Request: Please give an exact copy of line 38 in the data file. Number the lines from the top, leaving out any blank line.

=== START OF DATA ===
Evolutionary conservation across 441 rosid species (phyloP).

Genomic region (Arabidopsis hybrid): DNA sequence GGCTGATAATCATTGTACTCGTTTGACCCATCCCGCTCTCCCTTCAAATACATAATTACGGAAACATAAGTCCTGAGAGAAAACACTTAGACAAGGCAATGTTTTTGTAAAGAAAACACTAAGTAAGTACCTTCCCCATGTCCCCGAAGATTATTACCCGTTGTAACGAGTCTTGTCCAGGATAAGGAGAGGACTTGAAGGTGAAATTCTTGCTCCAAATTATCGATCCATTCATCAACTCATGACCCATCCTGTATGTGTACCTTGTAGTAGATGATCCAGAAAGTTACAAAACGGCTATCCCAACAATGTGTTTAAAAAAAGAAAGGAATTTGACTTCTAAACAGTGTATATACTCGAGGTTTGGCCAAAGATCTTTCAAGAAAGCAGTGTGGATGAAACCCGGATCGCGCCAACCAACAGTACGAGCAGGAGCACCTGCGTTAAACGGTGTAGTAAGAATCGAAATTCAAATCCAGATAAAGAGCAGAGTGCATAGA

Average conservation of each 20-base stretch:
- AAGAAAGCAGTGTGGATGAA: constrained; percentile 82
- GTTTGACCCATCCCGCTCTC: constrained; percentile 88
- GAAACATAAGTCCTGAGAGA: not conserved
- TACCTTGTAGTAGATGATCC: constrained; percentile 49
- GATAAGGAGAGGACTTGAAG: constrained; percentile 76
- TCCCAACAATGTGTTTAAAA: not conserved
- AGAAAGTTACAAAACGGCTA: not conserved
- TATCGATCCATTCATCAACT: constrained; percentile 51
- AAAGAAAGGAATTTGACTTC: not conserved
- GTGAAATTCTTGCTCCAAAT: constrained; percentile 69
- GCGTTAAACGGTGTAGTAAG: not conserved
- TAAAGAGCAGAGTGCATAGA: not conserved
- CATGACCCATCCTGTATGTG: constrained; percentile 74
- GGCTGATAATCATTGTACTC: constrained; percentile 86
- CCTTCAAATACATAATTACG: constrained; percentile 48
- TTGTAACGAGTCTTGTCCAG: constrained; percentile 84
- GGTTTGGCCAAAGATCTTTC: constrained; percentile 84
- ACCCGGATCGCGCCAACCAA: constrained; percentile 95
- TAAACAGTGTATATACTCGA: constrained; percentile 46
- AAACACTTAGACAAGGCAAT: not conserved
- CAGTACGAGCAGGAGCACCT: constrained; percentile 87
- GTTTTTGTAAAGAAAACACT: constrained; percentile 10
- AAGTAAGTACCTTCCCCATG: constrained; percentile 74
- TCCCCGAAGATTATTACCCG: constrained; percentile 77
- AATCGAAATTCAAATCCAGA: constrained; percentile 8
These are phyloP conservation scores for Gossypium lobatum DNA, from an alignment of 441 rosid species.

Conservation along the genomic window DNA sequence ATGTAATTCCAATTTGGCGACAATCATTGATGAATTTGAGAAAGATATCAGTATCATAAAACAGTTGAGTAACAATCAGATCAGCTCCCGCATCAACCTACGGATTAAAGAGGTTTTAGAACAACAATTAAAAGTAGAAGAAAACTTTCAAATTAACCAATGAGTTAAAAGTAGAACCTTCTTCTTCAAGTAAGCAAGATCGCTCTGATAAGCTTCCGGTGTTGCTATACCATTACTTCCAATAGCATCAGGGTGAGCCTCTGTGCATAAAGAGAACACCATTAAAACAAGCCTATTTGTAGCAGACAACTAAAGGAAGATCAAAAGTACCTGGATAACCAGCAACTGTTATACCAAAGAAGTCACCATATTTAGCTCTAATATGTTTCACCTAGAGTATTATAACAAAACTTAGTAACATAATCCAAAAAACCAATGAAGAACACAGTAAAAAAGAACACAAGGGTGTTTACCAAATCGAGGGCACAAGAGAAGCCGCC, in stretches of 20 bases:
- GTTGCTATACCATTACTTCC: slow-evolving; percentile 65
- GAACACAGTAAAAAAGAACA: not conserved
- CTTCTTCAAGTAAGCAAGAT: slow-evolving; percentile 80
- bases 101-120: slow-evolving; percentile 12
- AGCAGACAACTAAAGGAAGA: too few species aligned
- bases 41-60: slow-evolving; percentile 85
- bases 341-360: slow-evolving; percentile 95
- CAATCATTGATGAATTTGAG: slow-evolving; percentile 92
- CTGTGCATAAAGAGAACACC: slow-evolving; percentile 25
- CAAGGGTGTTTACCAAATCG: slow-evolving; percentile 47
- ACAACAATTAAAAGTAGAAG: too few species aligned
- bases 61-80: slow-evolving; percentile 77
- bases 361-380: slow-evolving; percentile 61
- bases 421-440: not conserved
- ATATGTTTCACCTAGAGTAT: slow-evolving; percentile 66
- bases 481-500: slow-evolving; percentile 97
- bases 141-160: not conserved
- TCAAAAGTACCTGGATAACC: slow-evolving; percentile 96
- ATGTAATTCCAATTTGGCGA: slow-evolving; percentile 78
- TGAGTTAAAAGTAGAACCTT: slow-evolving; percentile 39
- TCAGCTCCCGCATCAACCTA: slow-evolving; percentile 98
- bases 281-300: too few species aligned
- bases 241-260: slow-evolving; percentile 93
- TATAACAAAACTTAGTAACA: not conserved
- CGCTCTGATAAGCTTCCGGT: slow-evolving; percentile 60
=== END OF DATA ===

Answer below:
- CAATCATTGATGAATTTGAG: slow-evolving; percentile 92